Soils form an ecologically rich and active zone at the interface between geologic materials and the atmosphere.
The soil that occurs at a particular site depends on the geologic parent material, climate, relief, vegetation and organisms occurring at the site. Given the amount of time that has been available for these soil-forming factors to interact, different soil properties will develop.
In general, forested environments have thicker and more continuous organic matter layers consisting of duff material above the mineral soil compared to rangeland soil horizons. The thickness and amount of organic material varies considerably depending on local vegetation characteristics, climate, relief, and disturbance history (including human uses and fire).
The BLM addresses the health and productivity of soils and evaluates the potential impacts of projects to soils when they prepare resource management plans and subsequent environmental impact statements and environmental assessments.
Geologic Interpretation of Floodplain Deposits of the Southwestern Willamette Valley Study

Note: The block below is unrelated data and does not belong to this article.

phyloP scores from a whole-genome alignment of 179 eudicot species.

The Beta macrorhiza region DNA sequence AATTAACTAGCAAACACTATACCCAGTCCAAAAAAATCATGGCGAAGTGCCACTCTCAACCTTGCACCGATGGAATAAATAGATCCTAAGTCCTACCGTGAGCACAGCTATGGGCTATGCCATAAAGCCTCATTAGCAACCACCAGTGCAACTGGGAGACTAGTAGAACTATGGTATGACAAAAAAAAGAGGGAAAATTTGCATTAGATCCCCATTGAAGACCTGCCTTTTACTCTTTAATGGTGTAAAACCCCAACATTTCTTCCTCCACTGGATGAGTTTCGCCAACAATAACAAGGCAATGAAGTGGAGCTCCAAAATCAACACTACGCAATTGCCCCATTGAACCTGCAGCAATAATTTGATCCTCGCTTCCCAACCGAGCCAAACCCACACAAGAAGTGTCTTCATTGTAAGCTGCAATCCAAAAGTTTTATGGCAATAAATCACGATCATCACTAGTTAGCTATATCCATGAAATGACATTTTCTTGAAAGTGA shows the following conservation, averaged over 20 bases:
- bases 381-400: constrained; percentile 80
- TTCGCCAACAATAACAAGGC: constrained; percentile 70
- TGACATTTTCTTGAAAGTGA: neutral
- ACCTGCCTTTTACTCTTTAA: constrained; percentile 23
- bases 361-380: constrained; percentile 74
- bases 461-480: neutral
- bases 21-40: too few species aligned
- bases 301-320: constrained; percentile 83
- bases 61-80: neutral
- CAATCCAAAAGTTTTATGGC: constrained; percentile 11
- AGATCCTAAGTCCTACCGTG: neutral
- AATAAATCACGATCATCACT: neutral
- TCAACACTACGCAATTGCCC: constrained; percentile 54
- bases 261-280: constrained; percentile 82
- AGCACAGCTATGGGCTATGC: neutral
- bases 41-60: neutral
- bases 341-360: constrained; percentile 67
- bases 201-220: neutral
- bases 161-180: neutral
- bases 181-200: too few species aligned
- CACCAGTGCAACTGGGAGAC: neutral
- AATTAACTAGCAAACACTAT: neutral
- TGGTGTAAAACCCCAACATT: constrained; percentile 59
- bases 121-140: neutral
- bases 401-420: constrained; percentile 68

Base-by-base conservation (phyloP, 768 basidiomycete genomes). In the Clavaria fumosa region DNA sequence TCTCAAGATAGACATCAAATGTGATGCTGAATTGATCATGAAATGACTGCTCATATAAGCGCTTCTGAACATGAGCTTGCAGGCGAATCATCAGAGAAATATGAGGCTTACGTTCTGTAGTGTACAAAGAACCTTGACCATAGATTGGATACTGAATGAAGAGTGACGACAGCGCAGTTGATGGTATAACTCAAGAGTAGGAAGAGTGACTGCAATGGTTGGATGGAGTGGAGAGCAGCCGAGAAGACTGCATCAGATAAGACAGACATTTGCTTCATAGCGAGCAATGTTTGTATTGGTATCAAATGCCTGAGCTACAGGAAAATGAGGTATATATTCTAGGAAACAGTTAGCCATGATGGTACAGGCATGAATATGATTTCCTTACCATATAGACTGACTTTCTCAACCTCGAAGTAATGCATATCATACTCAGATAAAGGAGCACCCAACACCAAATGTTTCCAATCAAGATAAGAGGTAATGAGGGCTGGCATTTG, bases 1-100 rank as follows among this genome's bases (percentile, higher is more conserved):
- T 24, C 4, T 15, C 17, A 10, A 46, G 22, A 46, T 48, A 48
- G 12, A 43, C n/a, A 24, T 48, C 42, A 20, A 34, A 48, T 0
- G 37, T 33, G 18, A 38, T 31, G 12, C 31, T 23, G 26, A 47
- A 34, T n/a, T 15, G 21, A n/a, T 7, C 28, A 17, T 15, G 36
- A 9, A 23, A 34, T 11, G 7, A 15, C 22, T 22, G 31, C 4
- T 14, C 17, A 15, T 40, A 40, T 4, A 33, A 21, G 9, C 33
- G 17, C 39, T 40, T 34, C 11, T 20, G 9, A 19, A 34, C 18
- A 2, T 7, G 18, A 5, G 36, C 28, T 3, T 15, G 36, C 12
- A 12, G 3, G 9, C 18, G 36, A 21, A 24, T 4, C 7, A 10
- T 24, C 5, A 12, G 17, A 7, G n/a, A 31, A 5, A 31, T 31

The BLM owns and manages 2,200 acres of land in West Eugene and participates as a partner in the West Eugene Wetlands program along with other local and federal agencies. Interpretation of soils and landforms is part of the BLM Soil Scientist's responsibility and is integral to the success of restoration of wetlands and adjacent uplands. This initial study, with the cooperation of many scientists and the University of Oregon, resulted in a surprising find which redefined the origin of the surficial gray clay in the Willamette Valley as being from the Mt. Mazama volcanic eruption, over 7700 years ago. Research and refinement of the characterization of this stratigraphic unit continues and supports the significance of this discovery.